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African stylo (Stylosanthes fruticosa)


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Common names 

African stylo, ladinala, wal-nanu, wild lucerne, shrubby pencilflower


Arachis fruticosa Retz., Hedysarum hamatum Burm. f., Stylosanthes bojeri Vogel, Stylosanthes flavicans Baker, Stylosanthes mucronata Willd

Taxonomic information 

Stylosanthes fruticosa and the South American species Stylosanthes scabra are very similar morphologically and it has been suggested that they are the same species (Mannetje, 1984). However, molecular-based phylogenetic studies show them to be related but different species (Stappen et al., 1999).

Feed categories 

The African stylo (Stylosanthes fruticosa (Retz.) Alston) is a woody herbaceous perennial legume, reaching 0.5 m to 1 m. In harsh conditions it may behave as an annual. It bears many pubescent branches. Its leaflets are elliptic or lanceolate, 5-33 mm long, 1-9 mm wide, nearly glabrous. Cream to yellow flowers are borne in dense terminal heads. Pods are 4-9 mm long.

Stylosanthes fruticosa is used in mixed pastures with perennial grasses such as Andropogon gayanus, Heteropogon contortus, Hyparrhenia spp., Brachiaria humidicola, Cenchrus ciliaris, Cynodon dactylon, or intercropped with millet in dry areas. It is much sought after by all classes of livestock and is heavily grazed by livestock in native pastures in Africa (FAO, 2010; Ecocrop, 2010; Cook et al., 2005). Whilst its drought-resistance makes it a valuable fodder, its agronomic performance has been held insufficient to promote its cultivation (Toutain et al., 1994).


Native to the African tropics, Stylosanthes fruticosa is also found in Western and Southern Asia and in Australia. It grows well in grassland, woodland and scrub. It is also a weed of old cultivations (Cook et al., 2005; Ecocrop, 2010). It grows from sea level up to an altitude of 2000 m. Optimal growth conditions are 350 mm to 1500 mm annual rainfall, temperatures around 25-30°C, on sandy, well-drained alkaline soils with pH 4-8. It can bear light shade, light frosts and short cool periods, but not heavy frosts. It cannot withstand heavy grazing or fires (Cook et al., 2005). The African stylo is tolerant of acid soils and low P content. It can survive in very low rainfall areas (300 mm per year), with a dry season up to 6 months (Cook et al., 2005; Adjolohoun et al., 2008).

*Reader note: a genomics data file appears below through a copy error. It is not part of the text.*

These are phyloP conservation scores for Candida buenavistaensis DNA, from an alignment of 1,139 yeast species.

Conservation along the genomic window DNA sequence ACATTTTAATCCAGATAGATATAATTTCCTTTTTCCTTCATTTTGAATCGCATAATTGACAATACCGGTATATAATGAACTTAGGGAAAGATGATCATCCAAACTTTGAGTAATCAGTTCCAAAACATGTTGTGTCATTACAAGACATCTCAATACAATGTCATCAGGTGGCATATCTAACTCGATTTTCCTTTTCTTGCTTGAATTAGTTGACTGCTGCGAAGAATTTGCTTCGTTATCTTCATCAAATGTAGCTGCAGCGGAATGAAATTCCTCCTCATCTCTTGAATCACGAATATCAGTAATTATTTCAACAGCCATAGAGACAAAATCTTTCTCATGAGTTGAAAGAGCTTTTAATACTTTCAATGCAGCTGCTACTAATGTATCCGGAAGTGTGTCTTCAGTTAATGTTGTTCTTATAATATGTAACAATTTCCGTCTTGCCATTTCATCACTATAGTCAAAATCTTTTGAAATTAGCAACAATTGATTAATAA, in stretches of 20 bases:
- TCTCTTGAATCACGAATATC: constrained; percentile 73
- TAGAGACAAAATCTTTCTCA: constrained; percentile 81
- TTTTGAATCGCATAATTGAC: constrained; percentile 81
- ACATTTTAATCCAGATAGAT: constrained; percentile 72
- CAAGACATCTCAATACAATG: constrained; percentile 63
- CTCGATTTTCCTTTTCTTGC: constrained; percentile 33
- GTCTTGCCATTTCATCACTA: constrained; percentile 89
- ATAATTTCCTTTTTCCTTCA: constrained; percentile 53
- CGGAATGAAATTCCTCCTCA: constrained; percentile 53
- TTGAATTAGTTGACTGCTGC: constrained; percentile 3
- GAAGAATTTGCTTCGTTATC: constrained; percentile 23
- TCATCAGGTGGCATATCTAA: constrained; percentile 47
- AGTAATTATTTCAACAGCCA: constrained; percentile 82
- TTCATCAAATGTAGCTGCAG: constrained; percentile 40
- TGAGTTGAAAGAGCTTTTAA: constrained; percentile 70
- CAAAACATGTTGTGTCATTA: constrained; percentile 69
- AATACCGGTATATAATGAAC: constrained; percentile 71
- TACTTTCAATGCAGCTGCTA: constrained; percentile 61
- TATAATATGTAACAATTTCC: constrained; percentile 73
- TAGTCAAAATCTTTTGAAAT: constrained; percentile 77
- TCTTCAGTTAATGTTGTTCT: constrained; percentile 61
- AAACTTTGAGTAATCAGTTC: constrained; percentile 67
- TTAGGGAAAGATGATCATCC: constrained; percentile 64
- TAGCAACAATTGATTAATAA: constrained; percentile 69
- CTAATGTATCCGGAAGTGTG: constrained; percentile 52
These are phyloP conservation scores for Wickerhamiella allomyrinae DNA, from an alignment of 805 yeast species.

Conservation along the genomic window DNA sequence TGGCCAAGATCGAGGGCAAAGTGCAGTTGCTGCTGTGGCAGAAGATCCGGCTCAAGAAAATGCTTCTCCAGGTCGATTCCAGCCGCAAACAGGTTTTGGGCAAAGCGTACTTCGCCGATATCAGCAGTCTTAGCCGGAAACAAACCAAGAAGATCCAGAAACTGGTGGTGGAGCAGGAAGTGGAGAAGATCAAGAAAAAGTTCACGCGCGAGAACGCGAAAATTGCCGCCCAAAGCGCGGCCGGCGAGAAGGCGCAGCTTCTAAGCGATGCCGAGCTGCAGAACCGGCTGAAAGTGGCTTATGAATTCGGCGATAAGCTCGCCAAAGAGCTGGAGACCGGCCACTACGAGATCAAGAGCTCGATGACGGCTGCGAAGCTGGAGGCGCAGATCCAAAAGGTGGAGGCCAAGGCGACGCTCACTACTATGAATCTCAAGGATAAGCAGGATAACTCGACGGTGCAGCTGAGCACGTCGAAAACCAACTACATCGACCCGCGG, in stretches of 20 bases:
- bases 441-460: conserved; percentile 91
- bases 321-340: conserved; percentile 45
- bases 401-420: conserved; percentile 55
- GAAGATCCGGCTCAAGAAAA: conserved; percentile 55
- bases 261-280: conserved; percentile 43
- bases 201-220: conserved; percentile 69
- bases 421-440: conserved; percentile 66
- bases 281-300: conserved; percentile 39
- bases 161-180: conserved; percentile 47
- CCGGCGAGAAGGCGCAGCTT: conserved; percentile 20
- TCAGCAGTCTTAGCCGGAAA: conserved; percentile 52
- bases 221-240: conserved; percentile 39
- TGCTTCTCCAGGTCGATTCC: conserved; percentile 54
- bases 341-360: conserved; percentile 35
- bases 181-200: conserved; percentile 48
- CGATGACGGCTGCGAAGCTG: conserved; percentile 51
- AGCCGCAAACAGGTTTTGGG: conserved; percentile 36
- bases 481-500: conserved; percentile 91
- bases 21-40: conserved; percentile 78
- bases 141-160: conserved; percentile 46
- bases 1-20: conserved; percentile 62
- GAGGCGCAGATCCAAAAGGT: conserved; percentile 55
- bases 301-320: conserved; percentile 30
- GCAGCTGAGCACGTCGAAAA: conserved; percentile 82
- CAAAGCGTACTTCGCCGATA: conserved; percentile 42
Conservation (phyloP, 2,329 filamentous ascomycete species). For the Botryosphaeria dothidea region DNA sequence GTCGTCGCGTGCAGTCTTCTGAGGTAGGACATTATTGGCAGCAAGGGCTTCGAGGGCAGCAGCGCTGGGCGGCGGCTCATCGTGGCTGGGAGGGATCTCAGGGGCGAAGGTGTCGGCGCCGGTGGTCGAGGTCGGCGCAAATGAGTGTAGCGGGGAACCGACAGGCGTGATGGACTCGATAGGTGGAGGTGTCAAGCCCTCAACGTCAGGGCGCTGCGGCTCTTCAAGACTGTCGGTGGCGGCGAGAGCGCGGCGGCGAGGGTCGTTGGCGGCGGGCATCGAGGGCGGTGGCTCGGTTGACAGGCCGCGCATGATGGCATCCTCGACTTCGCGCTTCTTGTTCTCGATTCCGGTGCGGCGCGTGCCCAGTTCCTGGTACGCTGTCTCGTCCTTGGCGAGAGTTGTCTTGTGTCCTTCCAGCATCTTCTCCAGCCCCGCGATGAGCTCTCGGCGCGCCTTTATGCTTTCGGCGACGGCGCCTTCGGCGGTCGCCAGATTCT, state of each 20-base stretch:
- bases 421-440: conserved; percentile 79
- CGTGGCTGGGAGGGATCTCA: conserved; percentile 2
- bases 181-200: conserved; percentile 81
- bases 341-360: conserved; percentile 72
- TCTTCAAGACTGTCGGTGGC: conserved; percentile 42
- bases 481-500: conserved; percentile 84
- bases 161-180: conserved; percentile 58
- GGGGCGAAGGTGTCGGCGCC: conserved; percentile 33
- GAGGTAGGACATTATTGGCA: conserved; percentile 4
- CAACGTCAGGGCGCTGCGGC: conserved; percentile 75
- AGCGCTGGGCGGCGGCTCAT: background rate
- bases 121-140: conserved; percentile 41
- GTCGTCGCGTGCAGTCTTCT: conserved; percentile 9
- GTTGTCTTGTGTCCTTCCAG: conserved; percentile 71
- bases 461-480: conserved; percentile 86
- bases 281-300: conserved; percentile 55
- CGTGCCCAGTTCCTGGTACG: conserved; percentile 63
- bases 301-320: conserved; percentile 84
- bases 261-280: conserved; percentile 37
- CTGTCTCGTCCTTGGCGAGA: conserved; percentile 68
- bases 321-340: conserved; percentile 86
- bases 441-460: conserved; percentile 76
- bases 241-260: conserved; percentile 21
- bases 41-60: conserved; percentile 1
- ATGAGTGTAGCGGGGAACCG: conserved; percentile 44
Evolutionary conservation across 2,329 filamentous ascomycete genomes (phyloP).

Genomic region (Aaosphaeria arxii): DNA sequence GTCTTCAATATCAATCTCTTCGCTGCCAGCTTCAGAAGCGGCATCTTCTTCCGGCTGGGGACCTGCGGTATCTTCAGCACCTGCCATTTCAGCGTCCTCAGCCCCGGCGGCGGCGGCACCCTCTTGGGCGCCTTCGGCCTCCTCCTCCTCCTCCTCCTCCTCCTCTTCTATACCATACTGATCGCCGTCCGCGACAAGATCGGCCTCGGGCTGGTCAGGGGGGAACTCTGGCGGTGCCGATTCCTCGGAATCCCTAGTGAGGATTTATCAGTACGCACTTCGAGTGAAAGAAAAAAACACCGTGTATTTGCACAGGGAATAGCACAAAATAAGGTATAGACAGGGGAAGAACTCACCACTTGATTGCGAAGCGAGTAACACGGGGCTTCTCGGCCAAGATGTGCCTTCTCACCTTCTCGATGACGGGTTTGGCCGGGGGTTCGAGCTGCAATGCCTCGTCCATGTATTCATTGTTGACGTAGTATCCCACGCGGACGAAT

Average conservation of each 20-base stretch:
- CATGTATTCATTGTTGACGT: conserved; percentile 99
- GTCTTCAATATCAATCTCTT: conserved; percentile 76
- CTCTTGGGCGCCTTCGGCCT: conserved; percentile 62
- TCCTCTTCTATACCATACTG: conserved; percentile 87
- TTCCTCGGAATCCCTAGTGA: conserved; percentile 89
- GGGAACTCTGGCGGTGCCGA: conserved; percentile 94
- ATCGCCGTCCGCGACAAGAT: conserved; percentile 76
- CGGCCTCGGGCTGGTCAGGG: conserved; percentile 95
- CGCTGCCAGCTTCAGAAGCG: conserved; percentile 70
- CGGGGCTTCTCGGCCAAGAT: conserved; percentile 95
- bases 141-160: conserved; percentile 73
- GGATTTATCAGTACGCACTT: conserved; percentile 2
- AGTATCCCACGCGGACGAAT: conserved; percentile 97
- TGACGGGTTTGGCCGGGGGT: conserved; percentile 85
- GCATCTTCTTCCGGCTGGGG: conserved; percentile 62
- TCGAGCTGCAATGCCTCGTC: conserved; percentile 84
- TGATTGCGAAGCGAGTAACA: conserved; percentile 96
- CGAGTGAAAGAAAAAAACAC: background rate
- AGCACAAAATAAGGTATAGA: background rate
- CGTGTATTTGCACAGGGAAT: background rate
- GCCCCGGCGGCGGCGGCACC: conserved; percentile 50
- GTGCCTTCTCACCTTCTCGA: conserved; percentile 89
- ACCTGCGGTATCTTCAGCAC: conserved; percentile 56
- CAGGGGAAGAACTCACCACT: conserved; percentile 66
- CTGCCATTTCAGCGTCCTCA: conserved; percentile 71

Forage management 

Fodder production under South Sahelian and North Sudanian conditions may be expected to reach 3 to 6 t DM/ha/year (FAO, 2010). Stylosanthes fruticosa has been widely studied in Australia. In Queensland, small plots yielded 6 t DM/ha/year with a composition in leaves, stems and inflorescence of 19%, 38% and 42% respectively. In Northern Queensland, higher DM production was variable with monthly averages of 870 kg DM/ha (500 to 7580), and average percentages of leaves and stems of 69 and 75% respectively, which did not vary significantly between wet and dry seasons (Gardener et al., 1982). Among 25 species and strains studied in three humid Australian localities, Stylosanthes fruticosa had the highest yields and was the most persistent (similar to Stylosanthes viscosa) (CSIRO, 1976).

Environmental impact